The casual, random nature of death and the inexplicable mysteries of ordinary life punctuate the compelling narrative of this fourth novel by Christopher Meredith.
Through the eyes of office worker Dean Lloyd he brings to life a group of perceptively-drawn, highly individual characters facing the change and stasis of life in post-industrial south Wales. Welsh-speaking Wil is driven by his quest to recover both his personal past and the history of his country before he dies of cancer; Matt desperately keeps up appearances as he loses everything but his pride; the ‘small strange genius’ of Clive's childhood self resurfaces in his final, tragic gesture; while the incomer, Jeffrey, never quite fitting in, struggles vainly to stifle loneliness under compulsive, sociable activity. With subtlety and empathy laced with humour, Meredith gradually reveals the fears and weaknesses men so carefully conceal under a carapace of carefully constructed masculinity. Each in his different way resorts to deception or self-deception and struggles with the difficulties of communication between men, or between them and the women in their lives.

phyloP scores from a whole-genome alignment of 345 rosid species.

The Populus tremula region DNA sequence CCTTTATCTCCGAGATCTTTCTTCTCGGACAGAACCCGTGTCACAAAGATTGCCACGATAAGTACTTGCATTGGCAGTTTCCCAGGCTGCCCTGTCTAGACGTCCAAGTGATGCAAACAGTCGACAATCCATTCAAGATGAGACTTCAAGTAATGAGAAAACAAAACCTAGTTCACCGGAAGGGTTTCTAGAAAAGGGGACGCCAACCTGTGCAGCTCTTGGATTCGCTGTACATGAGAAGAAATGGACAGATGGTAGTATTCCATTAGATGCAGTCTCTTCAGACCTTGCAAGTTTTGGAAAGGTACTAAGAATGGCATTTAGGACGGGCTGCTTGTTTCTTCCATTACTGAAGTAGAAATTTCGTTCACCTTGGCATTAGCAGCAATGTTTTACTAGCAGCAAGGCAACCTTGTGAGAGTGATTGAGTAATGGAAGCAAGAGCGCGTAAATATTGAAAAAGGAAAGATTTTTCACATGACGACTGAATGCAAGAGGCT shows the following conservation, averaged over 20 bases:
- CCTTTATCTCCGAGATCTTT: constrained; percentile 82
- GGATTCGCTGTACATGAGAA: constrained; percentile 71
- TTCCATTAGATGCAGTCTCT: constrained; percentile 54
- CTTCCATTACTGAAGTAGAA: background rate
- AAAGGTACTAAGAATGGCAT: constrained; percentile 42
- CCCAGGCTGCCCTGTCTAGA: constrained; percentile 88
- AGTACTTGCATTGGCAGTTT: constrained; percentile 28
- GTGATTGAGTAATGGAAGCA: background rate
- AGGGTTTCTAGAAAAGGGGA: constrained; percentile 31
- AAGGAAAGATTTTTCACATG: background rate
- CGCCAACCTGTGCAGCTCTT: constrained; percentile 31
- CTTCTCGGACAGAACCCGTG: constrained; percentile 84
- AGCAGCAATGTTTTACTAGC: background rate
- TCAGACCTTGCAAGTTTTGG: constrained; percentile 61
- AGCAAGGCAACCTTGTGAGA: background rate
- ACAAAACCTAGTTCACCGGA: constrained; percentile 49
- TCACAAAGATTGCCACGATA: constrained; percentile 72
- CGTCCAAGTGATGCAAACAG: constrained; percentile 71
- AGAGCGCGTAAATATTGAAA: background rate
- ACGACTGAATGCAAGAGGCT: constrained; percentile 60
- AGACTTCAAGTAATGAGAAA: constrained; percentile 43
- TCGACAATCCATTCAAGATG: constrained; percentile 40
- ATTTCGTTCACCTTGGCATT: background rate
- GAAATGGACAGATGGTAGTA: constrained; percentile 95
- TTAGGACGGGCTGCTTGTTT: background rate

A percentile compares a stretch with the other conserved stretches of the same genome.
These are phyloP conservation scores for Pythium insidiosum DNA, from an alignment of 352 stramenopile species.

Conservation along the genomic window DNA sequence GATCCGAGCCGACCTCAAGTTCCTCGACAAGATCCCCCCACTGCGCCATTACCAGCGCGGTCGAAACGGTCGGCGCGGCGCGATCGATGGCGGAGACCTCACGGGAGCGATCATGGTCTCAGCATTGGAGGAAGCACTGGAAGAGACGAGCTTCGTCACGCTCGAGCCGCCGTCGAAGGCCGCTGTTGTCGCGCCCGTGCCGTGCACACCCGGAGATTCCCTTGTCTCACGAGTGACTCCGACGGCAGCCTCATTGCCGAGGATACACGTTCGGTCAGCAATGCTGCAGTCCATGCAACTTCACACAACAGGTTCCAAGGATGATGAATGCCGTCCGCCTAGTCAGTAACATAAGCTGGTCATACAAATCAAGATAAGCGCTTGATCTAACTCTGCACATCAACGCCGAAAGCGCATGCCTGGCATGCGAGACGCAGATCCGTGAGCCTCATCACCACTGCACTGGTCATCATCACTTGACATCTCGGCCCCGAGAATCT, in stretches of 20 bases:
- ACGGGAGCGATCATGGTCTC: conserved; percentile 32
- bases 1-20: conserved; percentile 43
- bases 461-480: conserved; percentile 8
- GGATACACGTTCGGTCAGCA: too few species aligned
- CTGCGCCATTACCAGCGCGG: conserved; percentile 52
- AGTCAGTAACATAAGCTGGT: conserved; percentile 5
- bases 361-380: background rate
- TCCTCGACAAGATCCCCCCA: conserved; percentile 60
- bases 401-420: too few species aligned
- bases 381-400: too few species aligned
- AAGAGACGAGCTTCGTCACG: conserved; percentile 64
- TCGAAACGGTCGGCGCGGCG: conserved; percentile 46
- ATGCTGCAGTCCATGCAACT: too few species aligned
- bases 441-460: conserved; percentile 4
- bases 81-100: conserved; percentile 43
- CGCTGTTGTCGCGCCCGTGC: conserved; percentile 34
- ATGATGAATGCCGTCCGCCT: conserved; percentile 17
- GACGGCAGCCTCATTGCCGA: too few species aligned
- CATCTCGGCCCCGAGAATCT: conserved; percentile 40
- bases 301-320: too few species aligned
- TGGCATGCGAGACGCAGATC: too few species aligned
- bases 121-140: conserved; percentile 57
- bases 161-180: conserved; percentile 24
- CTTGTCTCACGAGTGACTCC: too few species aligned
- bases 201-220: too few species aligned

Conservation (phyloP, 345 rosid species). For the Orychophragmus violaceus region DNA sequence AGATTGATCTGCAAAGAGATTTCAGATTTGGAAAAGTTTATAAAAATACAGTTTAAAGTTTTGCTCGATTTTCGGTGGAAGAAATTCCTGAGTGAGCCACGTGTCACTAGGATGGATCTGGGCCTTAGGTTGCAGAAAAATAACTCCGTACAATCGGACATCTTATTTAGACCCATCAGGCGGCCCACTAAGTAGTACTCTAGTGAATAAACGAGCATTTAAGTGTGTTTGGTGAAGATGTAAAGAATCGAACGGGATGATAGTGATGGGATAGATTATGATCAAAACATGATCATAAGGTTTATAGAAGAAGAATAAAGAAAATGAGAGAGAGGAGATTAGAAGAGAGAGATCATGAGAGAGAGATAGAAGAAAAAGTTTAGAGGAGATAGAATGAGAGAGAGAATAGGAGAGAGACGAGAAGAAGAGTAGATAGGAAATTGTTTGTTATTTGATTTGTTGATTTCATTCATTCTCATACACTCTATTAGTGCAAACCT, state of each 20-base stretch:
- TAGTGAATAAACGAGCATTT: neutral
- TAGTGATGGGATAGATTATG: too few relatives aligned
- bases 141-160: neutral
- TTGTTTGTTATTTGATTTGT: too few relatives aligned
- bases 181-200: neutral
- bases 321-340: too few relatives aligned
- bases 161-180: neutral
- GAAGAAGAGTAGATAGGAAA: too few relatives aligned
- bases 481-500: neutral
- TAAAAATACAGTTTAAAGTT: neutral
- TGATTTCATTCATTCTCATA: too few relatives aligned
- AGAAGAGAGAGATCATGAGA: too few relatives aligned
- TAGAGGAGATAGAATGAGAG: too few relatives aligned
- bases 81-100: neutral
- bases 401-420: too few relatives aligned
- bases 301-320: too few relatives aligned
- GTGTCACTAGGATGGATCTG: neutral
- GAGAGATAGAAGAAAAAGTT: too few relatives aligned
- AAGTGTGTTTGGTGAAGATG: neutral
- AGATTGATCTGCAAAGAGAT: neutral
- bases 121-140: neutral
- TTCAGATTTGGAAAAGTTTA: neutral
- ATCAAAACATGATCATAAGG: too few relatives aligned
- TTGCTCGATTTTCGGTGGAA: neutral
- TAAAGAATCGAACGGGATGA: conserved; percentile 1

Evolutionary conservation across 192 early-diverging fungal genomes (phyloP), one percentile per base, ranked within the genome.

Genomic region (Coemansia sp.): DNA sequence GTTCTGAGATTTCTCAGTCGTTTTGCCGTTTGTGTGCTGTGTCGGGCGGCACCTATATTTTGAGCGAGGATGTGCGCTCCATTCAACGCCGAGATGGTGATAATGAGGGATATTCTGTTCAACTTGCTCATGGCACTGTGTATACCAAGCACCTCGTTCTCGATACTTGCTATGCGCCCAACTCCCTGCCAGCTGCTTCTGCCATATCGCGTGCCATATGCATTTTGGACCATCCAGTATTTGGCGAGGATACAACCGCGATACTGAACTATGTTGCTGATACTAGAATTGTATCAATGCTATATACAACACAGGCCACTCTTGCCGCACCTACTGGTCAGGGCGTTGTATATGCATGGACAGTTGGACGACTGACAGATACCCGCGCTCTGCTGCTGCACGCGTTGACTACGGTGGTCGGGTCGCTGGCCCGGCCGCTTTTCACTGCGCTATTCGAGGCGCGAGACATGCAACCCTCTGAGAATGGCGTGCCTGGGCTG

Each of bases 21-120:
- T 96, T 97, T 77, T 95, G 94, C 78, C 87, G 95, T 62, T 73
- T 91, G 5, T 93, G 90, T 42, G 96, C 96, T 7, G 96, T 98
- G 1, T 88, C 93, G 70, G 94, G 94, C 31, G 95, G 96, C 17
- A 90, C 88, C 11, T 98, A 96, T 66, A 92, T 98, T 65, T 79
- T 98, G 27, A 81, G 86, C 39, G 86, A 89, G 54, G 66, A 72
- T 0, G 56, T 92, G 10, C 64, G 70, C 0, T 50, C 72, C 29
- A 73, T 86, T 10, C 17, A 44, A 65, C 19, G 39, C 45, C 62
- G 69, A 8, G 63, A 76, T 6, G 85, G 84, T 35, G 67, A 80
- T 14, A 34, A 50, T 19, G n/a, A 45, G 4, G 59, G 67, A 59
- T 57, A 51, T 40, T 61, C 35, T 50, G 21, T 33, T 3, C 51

The Book of Idiots evokes with the author’s customary sensitivity the individual's search for order and meaning in life in an increasingly dislocated society. With its playful exploration of the conventions of narrative, this is a satisfying, perfectly structured and paced novel.
‘You will sail through this hilarious black comedy at one sitting… It is a literary masterpiece... A thriller in which we guess who survives rather than who will die next.’
'A darkly comic triumph full of uncomfortable truths.'
'A success that may be unprecedented... The book is subtle. Age-old questions of free will, fate and chance gnaw at the dystopia and questions spring into the reader's moral mind. Read it. You will hold in your hands a work of consummate skill.'